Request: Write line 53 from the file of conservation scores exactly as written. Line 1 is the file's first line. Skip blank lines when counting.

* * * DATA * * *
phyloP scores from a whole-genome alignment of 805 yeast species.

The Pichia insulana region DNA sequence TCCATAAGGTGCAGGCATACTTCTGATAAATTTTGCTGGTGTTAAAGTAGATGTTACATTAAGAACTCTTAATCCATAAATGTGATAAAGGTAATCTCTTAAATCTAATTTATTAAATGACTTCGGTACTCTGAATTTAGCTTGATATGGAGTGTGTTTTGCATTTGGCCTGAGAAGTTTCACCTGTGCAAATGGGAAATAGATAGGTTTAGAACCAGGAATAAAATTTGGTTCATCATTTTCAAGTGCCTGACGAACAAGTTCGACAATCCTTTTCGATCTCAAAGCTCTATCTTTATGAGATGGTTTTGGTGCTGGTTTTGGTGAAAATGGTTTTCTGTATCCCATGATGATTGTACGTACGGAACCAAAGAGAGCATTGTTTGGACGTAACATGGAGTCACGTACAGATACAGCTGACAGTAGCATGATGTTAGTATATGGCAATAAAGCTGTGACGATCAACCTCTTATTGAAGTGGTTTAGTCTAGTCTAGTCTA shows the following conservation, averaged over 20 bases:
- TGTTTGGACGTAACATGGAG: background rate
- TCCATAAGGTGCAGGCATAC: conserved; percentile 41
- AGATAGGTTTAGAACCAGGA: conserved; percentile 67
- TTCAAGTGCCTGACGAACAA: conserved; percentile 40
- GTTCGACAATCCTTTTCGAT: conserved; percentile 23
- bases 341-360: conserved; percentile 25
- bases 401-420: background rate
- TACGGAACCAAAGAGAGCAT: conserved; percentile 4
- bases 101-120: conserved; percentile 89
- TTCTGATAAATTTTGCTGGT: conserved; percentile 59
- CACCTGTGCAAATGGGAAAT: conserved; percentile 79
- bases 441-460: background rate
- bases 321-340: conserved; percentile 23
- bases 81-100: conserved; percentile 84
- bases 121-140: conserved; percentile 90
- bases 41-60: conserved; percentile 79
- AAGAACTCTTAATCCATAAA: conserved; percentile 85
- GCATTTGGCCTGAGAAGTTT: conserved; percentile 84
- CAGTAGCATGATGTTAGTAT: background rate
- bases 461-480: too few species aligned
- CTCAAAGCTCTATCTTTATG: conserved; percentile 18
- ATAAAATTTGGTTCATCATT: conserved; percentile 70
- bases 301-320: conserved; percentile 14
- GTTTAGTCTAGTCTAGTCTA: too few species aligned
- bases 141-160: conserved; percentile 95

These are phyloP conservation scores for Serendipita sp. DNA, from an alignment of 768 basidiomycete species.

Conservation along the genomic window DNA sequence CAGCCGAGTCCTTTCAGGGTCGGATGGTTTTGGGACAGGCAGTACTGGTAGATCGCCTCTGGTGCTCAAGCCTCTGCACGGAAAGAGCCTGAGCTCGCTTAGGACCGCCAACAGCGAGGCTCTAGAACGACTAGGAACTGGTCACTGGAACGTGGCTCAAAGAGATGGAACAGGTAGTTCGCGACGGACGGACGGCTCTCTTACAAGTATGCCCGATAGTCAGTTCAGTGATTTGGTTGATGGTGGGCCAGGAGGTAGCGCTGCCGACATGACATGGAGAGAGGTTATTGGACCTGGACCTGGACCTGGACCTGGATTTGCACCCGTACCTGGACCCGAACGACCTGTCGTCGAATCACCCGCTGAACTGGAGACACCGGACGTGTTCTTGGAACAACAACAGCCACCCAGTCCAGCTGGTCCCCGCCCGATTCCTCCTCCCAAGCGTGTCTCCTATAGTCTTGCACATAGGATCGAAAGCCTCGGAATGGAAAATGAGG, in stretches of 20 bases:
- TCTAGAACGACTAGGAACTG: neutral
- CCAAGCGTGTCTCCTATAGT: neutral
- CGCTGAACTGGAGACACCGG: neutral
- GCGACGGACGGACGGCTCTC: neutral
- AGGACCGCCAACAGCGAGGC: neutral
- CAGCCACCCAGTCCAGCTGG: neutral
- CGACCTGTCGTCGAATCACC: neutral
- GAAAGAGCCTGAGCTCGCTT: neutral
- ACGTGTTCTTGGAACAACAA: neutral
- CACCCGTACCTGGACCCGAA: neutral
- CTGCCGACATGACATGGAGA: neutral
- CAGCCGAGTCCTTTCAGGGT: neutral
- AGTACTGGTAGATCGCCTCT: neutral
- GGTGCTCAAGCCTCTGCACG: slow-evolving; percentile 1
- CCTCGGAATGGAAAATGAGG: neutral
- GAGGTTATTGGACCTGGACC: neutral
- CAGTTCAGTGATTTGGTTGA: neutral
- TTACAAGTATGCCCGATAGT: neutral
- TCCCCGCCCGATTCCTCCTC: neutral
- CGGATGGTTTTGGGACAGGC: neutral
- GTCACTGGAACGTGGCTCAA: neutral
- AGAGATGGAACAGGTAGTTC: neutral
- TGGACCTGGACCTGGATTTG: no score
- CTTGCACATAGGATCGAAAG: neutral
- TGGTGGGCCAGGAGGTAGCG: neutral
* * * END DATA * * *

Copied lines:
- CTTGCACATAGGATCGAAAG: neutral